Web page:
Results indicate that low nocturnal temperatures modified flowering and growth of the seasonal shoot. Low temperatures positively affected the red raspberries, mainly by shortening the vegetative period and accelerating floral induction and differentiation [29, 30, 31]; this study the flowering was improved under cold conditions only at night, simulating a greater thermal day-night oscillation.

Within cultivars, the onset of flowering can vary significantly from year to year and from one location to another. In red raspberries, the cycles are controlled mainly by photoperiod and temperature [10]. ‘Heritage’ loses its primocane-fruiting trait in temperate areas with low thermal oscillations [4]. This is consistent with the results of the present study, since we found that this cultivar responded better to cold treatments (Table 4). In contrast, ‘Autumn Bliss’ behaves more uniformly in terms of flowering, and while cold treatments enhanced flowering, this effect was less marked than in ‘Heritage’.

Several authors have indicated that floricane cultivars require low temperatures for floral induction [1, 9, 10, 11, 32], while primocane cultivars can flower at relatively warm temperatures [12, 33, 34]. We found that while ‘Autumn Bliss’ and ‘Heritage’ are classified as primocane cultivars, their response to cold differed, ‘Heritage’ showing a better response to the cold treatments.

In the floricane cultivars, only ‘Meeker’ flowering was enhanced by cold, but it needed a longer exposure time at low temperatures to achieve significant results. With the 60-night cold treatment, it behaved like a primocane cultivar, which is similar to findings by [25], in which the cultivar ‘Lagorai’ behaved intermediately between the primocane cultivar ‘Erika’ and the floricane cultivar ‘Tulameen’. Meristematic evaluation of the undeveloped buds at the end of the season showed that in ‘Heritage’, ‘Meeker’ and ‘Tulameen’, cold treatment favoured bud differentiation (Table 4).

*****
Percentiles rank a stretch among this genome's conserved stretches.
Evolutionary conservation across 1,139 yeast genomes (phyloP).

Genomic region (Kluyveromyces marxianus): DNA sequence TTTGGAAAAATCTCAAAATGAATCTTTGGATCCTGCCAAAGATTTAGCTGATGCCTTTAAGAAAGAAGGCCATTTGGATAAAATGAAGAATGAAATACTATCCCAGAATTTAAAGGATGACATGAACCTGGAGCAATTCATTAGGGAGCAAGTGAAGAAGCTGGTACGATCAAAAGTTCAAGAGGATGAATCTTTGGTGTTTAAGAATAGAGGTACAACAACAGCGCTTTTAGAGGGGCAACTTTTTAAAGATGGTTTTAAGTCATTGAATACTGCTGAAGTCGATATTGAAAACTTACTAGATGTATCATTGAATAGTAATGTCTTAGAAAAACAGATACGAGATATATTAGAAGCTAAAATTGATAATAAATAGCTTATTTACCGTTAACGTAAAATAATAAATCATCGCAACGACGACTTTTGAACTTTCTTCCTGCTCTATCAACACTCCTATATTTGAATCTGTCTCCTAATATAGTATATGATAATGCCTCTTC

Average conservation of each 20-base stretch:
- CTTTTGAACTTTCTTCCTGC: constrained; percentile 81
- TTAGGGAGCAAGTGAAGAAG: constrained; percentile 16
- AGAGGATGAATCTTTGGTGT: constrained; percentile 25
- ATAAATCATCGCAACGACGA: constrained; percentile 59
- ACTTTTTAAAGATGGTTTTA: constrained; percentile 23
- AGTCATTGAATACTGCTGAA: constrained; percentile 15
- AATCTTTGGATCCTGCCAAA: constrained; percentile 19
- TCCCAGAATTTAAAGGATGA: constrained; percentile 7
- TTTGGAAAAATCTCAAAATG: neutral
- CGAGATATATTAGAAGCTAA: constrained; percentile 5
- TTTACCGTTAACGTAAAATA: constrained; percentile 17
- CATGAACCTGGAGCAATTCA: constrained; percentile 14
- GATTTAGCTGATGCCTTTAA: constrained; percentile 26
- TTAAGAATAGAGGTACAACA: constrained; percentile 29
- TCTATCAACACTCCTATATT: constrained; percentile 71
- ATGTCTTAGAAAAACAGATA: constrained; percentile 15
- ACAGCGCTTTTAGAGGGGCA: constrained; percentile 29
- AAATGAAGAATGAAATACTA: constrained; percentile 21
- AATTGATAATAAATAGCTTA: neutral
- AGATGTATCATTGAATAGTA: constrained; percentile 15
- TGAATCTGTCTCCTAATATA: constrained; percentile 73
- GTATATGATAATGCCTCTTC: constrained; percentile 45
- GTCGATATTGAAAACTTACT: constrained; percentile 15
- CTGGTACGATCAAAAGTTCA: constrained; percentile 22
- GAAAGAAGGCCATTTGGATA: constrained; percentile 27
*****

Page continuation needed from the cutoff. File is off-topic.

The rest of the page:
Nocturnal cold in the middle of the growing season favours both primocane and floricane cultivars in different flowering aspects. Low temperatures enhance flowering in red raspberries, that is, they respond to vernalisation, as reported by [10]. This process may have quantitative cold requirements since plants responded differently depending on the cold treatment applied to the cultivar. The different cold requirements for vernalisation may generate the two flowering behaviours described in raspberries.